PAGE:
Syncthing process just dies after some time on Raspberry Pi B

Hey guys!

I’m trying to run Syncthing on a headless RaspberryPi B (first version with 256MB RAM) and I’m kinda failing… :sweat_smile:

I’m running the latest (and greatest) raspbian and enabled syncthing (and syncthing-inotify) as services. After verifying from other connected devices that syncthing on the pi is dead, systemctl status syncthing shows:

Process: 1618 ExecStart=/usr/bin/syncthing -no-browser -no-restart -logflags=0 (code=killed, signal=PIPE)

Syncthing-inotify suffers the same fate. systemctl status syncthing-inotify shows:

Process: 1619 ExecStart=/usr/bin/syncthing-inotify -logflags=0 (code=killed, signal=PIPE)

I found someone had a similar problem 2 years ago, but couldn’t find a solution.

Anyone has an idea what’s going on here? Any logs I should look at? Is there a debug mode? Anything?


Maybe out of memory kills? Check systemd logs using journalctl and maybe dmesg.

@calmh, seems you are right! Looking at journalctl i found the out of memory kill for syncthing.

Are there any tweaks possible in order to have the same shares in my good old raspi? Memory footprint is associated mostly with the number of files or share size?

For example, in my case I currently have 3 shares, totalling 8k files and 300GB of data. If I tar each of the shares, having only 3 files and the same volume of data, would things be smoother?

Set progress update interval (advanced settings or config.xml) to -1 to save some memory on the initial scan. Add swap.

Thanks! Will do and post back results. :slight_smile:

So I changed the progress update interval in config.xml and tried adding 50MB of zRam, as increasing swap will trash my SD card quite fast. No success… :sweat:

I will try to change the swap file placement to my USB attached HDD, where it can grow and rewrite freely (alas slowly).

Does it make progress while it runs? I had a out of memory crash on a raspberry pi with 512MB once during some heavy operation (initial scan or something, I don’t remember), after a restart (daemontools restarted it) it just continued and finished after some hours. During normal operation with not too many files changing all the time 256MB should be fine.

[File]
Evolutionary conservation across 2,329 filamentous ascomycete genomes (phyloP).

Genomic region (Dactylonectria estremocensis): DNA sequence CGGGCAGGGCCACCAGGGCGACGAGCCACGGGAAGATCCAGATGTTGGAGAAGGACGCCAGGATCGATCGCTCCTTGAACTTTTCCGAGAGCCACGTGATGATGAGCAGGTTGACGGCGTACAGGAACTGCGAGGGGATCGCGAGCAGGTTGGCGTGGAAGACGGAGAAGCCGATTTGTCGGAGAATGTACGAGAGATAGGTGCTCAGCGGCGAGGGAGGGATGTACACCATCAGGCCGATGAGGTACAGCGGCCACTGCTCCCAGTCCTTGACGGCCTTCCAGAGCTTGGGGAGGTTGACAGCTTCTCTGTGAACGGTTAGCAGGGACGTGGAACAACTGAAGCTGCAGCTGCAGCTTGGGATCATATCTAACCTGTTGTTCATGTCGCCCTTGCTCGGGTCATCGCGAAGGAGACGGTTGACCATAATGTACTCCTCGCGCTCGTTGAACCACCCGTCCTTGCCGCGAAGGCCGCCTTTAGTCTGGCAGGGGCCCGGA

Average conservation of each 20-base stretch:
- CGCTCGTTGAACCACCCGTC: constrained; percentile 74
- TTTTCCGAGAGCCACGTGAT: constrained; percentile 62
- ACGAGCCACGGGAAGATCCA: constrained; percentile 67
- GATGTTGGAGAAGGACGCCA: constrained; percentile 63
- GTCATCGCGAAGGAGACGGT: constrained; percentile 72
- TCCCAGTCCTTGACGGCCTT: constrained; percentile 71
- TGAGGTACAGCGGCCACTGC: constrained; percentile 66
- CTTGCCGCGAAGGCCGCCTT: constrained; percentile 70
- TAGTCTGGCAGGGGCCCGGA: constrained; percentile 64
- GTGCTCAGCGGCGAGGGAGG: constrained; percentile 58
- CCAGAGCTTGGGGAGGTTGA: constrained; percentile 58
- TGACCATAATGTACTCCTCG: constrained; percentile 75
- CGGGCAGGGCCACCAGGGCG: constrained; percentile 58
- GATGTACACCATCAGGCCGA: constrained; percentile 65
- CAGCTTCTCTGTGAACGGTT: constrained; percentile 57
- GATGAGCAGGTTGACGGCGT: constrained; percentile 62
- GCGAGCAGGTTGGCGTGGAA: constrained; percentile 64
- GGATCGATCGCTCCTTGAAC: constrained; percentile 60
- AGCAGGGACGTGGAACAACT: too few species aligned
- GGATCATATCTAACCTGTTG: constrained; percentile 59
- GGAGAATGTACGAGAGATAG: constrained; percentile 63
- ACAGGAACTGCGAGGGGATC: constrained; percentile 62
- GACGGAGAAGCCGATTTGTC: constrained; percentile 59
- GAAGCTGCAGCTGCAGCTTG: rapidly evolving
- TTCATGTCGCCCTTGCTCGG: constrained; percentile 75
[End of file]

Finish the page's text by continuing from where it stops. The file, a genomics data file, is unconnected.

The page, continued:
No sync progress, the raspi just stall for a couple of hours where I’m unable to even ssh into it. I removed the largest folder and everything went smooth. I’ll try to tar some of the folders with the largest number of files to share (they are just backups anyway) and see if the memory use stays within some acceptable value. tar and gzip have an option --rsyncable and hopefully that can help me send incremental changes in a efficient way.

From my experience: The smaller the file(s), the better. The total number of files does not matter much (restarts and GUI updates take longer, but then thats not vital for me as long as sync is stable and quick).

So try not to tar things. I’ve been successfully syncing folders with 64’thsd mp3 files from a radio telescope with no problem on a RasPi B (first gen). Even without inotify (though I’ve set the rescan interval to 432’000 seconds).

I was never able to sync a folder with around 400 files of (self-made) “movies” from the same telescope that are all >700MB per file.
While building the index (“Scanning”) the memory got gobbled up until the process was killed - or killed the RasPi. Either way - no way.
It also took days (literally) to finally fail. So I’ve since switched to different machines for that.

Addendum: As a rule of thumb, 1 TB of data needs about 100 MB of RAM - if files are <10MB (with the one or the other odd files being bigger or smaller thrown in).

That is true only after the initial scan has finished.

During the initial scan, lots and lots of RAM is needed. Albeit super slow, this could be provided with swap space. Which makes only sense if not too many of the files are modified after the initial sync. Otherwise Synching would perpetually be scanning itself to death.

Your statement is actually false, I think syncthing will work much better with less larger files.

There was some old issues with keeping too much stuff in ram during scanning. Nowadays I think the only hard requirement is that the block list for a single file must fit in ram (times three or four or something for copies, serialization, gc overhead, etc). We used to keep statically sized batches of files in ram, which could be a lot if there were many large files.

No. my statement is absolutely correct. As I said, this is my experience.
I assumed you’d say something differently, that why I prefixed the whole text with this in bold.

@sync-noob: You’ve tried syncthing the number of small files. Why not tar them up and try again and let us know. Maybe what AudriusButkevicius says works for you.

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